Letter: Better integration of employees will help government stay competitive

Regarding "Report: 'Onboarding' helps retain employees": My entire career was in federal HR. The Day 1 experience of most new federal employees is miserable!  They must complete a ton of largely duplicative paperwork on their first day and then show up in their new managers office and...surprise...there in no available cube or phone or computer, etc.  "You couldn't get a user ID and password anyway because you have to complete security training and the first available slot is in two weeks." 

[Office of Personnel Management] published a spec for an EOD system capability in 1/2007 and a few companies like Monster and Northrop Grumman are developing EODs that match that spec.  THANK HEAVENS!  Now, the government might be in a better position to compete.


Anonymous

What do you think? Paste a comment in the box below (registration required), or send your comment to letters@fcw.com (subject line: Blog comment) and we'll post it.

FCW in Print

In the latest issue: Looking back on three decades of big stories in federal IT.

Featured

  • Anne Rung -- Commerce Department Photo

    Exit interview with Anne Rung

    The government's departing top acquisition official said she leaves behind a solid foundation on which to build more effective and efficient federal IT.

  • Charles Phalen

    Administration appoints first head of NBIB

    The National Background Investigations Bureau announced the appointment of its first director as the agency prepares to take over processing government background checks.

  • Sen. James Lankford (R-Okla.)

    Senator: Rigid hiring process pushes millennials from federal work

    Sen. James Lankford (R-Okla.) said agencies are missing out on younger workers because of the government's rigidity, particularly its protracted hiring process.

  • FCW @ 30 GPS

    FCW @ 30

    Since 1987, FCW has covered it all -- the major contracts, the disruptive technologies, the picayune scandals and the many, many people who make federal IT function. Here's a look back at six of the most significant stories.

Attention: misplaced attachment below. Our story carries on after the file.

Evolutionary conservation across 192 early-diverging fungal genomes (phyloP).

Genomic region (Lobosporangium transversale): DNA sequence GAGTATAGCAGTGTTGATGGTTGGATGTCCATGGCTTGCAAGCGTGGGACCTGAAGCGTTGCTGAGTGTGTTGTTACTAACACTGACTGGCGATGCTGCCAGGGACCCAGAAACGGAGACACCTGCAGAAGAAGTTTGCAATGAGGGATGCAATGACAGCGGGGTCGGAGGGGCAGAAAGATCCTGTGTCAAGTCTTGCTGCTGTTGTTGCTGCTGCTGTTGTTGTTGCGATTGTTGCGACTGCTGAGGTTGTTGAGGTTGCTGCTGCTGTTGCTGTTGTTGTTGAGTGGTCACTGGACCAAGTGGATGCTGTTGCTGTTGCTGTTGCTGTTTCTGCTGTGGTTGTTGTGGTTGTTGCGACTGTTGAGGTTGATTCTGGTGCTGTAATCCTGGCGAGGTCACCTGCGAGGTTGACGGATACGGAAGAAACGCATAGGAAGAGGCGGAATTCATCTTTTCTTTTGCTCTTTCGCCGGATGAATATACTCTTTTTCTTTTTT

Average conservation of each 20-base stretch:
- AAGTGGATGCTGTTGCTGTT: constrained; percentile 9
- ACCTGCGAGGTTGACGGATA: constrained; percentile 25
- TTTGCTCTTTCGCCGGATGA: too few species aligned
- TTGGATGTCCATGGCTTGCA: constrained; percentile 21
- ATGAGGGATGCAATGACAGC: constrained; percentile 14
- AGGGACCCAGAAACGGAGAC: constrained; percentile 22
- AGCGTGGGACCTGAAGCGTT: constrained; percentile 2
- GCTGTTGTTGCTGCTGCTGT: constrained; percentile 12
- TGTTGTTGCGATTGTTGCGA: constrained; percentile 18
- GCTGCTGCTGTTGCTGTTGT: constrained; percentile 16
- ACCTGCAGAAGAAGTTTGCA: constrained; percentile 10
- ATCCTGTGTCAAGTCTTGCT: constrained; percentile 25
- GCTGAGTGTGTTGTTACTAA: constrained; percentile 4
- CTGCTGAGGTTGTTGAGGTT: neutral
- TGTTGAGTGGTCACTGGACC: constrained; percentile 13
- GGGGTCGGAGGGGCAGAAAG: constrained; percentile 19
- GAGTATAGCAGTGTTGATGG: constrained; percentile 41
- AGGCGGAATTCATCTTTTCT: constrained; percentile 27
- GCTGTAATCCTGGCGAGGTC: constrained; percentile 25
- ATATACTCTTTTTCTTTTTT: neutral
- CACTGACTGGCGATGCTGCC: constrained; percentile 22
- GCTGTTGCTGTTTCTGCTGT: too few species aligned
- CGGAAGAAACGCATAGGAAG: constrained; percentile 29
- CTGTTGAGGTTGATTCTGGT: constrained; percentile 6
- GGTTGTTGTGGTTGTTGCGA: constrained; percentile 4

• Shutterstock image.

    A 'minibus' appropriations package could be in the cards

    A short-term funding bill is expected by Sept. 30 to keep the federal government operating through early December, but after that the options get more complicated.

  • Defense Secretary Ash Carter speaks at the TechCrunch Disrupt conference in San Francisco

    DOD launches new tech hub in Austin

    The DOD is opening a new Defense Innovation Unit Experimental office in Austin, Texas, while Congress debates legislation that could defund DIUx.

Reader comments

Thu, May 22, 2008 M M

This post is priceless. Straight from the trenches and it shows how the Federal work environment is dysfunctional from the word go. That has to set a tone for the workforce. Imagine how much money the government spends on applications and IT and new federal employees are still filling out duplicative paperwork on their first day. I am hoping that in my lifetime they can fill out that data once via an internet interface before they get to their first day. Honestly, isn't most of the information needed about 80-90% the same for all agencies? Isn't most of it provided once already in the application process. (Maybe I shouldn't get into the application process.) I am hopeful that folks at OPM will see this employees post and start thinking outside the paper form. Surely we already spend enough to have the future now. And the savings to be had!

Please post your comments here. Comments are moderated, so they may not appear immediately after submitting. We will not post comments that we consider abusive or off-topic.

Please type the letters/numbers you see above

More from 1105 Public Sector Media Group